“Don Carlos,” the five-act grand opera, composed by Giuseppe Verdi, has come to the stage of the Regina A. Quick Center for the Arts. In collaboration with the Metropolitan Opera, Fairfield University has put on a series of live screenings, bringing the experience of the Met Opera House to campus. 

Being my second time experiencing the Met Opera through Fairfield’s live screenings, I thought I knew exactly what to expect. I could not have been more wrong. “Don Carlos,” I found, is an Opera that cannot be compared to any other, whether it is viewed on a stage or on a screen.

There were, however, a few familiar aspects of this live screening that I thoroughly enjoyed. First was the ambiance created before the show even began. Scenery of the Met Opera House was displayed on the screen as I entered the theater. I saw images of audience members taking their seats. I heard the chatter of those anticipating the show. I heard the orchestra tuning their instruments in preparation for the brilliant music to come. Providing these aspects in the live screening made me feel as though I was there myself.

Another aspect of Fairfield’s live screening that is so special, is the backstage interviews with cast members, directors, set designers and musicians. It is one thing to view the opera, but it is another to get exclusive insight into the actual production of the show. Hearing truthful opinions and insights from the people who put this performance together is something that cannot be seen by audience members at a live show.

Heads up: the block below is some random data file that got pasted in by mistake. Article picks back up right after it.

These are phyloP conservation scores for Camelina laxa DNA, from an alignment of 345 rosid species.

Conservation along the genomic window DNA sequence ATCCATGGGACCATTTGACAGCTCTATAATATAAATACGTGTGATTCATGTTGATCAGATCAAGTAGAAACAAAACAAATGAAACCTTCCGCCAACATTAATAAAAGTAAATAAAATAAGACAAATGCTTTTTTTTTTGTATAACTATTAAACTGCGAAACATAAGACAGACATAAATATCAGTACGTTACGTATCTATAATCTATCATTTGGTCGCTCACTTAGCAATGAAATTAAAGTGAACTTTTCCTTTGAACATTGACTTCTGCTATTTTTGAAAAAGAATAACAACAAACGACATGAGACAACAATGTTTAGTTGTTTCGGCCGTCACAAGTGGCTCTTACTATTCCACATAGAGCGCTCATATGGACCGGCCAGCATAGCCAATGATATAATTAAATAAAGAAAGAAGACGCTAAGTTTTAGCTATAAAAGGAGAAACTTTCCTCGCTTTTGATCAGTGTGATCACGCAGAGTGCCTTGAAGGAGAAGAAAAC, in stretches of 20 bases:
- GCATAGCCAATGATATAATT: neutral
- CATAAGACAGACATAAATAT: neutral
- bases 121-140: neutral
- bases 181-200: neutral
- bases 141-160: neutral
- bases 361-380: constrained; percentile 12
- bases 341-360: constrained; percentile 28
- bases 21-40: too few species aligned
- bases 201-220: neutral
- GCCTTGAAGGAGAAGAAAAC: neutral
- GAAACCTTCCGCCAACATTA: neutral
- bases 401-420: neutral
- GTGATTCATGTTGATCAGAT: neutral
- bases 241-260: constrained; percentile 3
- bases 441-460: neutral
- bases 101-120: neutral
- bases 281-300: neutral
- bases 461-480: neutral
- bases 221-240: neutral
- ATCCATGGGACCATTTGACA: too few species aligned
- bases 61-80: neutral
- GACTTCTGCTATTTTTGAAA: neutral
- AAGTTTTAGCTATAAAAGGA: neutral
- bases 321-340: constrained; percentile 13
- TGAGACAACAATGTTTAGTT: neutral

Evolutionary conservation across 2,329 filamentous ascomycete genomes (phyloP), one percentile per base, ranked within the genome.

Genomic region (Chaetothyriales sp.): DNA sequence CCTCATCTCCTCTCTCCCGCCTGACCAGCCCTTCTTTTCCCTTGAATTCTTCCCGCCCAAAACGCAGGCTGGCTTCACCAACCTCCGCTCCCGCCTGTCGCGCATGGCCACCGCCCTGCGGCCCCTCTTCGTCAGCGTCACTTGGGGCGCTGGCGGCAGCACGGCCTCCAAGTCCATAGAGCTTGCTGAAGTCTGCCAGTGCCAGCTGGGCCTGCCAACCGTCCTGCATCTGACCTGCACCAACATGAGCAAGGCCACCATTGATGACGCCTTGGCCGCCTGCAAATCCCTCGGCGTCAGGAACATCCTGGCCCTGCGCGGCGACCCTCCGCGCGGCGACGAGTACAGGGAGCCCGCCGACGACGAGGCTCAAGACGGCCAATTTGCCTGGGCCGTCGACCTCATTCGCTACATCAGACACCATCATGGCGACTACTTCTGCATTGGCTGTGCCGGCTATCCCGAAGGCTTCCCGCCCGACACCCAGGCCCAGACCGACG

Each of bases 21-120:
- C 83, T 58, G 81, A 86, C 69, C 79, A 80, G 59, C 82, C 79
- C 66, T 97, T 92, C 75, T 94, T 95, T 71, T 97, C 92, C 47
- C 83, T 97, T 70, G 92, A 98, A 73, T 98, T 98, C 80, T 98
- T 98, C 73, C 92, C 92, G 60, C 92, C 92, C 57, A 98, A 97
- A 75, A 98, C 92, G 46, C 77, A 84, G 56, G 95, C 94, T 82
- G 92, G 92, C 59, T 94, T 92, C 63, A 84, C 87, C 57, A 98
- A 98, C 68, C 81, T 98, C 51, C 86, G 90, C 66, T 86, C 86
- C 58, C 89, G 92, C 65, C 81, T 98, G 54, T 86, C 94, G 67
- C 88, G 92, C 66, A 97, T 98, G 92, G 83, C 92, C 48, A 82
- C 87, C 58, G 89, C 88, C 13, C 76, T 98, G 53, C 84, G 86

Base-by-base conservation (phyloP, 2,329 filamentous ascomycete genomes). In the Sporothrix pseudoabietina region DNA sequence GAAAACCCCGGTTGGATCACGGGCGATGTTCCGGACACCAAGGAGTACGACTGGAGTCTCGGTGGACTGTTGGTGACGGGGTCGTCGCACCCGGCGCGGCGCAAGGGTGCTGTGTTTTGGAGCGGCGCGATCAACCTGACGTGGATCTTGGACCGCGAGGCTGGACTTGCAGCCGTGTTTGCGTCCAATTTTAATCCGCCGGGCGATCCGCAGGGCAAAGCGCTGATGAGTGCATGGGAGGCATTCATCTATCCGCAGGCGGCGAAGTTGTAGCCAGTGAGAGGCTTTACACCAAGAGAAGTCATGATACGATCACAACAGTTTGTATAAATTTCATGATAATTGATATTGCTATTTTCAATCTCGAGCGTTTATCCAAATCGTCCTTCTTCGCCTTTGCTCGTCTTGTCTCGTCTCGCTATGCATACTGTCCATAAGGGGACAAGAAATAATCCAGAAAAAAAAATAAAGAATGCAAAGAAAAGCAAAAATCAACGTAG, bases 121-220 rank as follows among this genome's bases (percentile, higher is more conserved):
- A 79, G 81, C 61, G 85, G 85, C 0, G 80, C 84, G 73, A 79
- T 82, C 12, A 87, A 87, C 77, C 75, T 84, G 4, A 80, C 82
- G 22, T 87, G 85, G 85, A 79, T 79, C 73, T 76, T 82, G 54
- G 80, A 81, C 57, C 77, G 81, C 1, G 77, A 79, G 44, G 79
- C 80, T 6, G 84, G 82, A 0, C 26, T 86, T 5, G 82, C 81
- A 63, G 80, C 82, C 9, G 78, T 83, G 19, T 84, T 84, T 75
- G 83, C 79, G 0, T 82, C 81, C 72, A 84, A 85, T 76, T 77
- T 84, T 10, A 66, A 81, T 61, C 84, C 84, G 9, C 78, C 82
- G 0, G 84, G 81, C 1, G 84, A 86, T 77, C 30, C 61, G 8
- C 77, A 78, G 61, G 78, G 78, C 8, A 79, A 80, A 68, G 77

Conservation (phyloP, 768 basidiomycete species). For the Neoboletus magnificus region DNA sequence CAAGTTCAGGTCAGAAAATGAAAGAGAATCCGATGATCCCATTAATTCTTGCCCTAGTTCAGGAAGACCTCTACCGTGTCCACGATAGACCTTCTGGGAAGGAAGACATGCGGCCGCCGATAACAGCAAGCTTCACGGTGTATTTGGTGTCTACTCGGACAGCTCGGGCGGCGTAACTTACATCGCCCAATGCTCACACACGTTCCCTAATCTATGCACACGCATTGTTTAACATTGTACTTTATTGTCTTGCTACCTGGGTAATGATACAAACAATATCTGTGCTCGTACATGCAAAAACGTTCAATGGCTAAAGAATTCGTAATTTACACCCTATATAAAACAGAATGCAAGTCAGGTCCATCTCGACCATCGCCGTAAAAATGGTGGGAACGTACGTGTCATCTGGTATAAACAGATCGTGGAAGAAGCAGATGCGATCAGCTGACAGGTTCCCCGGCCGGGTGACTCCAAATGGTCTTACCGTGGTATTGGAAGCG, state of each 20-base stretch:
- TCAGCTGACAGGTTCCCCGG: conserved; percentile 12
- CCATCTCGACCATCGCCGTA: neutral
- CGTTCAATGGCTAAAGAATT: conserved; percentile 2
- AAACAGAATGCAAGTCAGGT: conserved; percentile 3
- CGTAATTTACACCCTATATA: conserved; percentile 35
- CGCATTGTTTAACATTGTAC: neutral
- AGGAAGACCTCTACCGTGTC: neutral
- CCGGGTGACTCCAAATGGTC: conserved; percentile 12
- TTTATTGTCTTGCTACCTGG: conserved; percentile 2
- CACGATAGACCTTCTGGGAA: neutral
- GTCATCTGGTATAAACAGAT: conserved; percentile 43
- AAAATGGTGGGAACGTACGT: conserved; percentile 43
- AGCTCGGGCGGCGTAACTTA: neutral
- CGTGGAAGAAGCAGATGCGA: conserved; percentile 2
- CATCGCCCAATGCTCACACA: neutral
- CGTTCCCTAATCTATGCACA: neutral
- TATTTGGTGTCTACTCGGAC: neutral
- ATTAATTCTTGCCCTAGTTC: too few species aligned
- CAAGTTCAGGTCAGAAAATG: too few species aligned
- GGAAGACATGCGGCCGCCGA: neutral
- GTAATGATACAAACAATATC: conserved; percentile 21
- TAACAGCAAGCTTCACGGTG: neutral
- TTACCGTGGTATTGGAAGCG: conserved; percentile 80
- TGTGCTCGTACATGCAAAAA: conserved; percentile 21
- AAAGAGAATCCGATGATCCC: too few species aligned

For those who are unfamiliar with the plot, “Don Carlos” is a tale of forbidden love among royalty set against the backdrop of the Spanish Inquisition. It tells the story of Don Carlos, the Spanish King Philippe’s heir and his love for Élisabeth, the daughter of a French king. While both love each other, Élisabeth is bound to marry Carlos’ father due to a treaty arrangement. Through five powerful acts and beautifully composed music, audience members are taken on a journey of doomed love and a fight for peace.  

It never fails to amaze me, the ways in which music can convey such strong emotions. Giuseppe Verdi’s composition for “Don Carlos” is no exception. Verdi masterfully weaves together melodies to signify different emotions. The music was soft and melodic when Carlos and Élisabeth would express their love for one another. In contrast, the music would intensify at times to match the chaos of the action on stage. I could truly feel the pain, heartbreak and agony that Carlos and Élisabeth felt in being apart as they sang harmonious melodies against the backdrop of a cheerful choir. While the rest of the world rejoiced, Verdi made sure we, as audience members, could feel the internal pain of these characters. 

What was so special about this particular performance was that it was performed in its intended French as opposed to its typical Italian. Actors, Matthew Polenzani and Sonya Yoncheva, who play Carlos and Élisabeth confirm just how special it was to perform this work in the beautiful French language, the language that Verdi has originally wrote the opera in. Conductor Yannick Nézet-Sénguin claims in an interview during the intermission, that the melodies of this work are no less beautiful in Italian, but are more understandable in French. He claims that the lyrics “flow better” in French as well.  

I cannot serve justice to this work in a mere review with its intricate melodies, its complex themes and its flawed characters. “Don Carlos” is meant to be experienced on the stage. It is a work that one must experience for himself or herself. Though I thoroughly enjoyed my introduction to the  “Don Carlos’” here at Fairfield, I would love to experience it live on the Met stage one day.

The Quick Center has once again done an outstanding job of bringing the experience of the Met to campus and I now have another opera to add to my list of must-sees in the future. 

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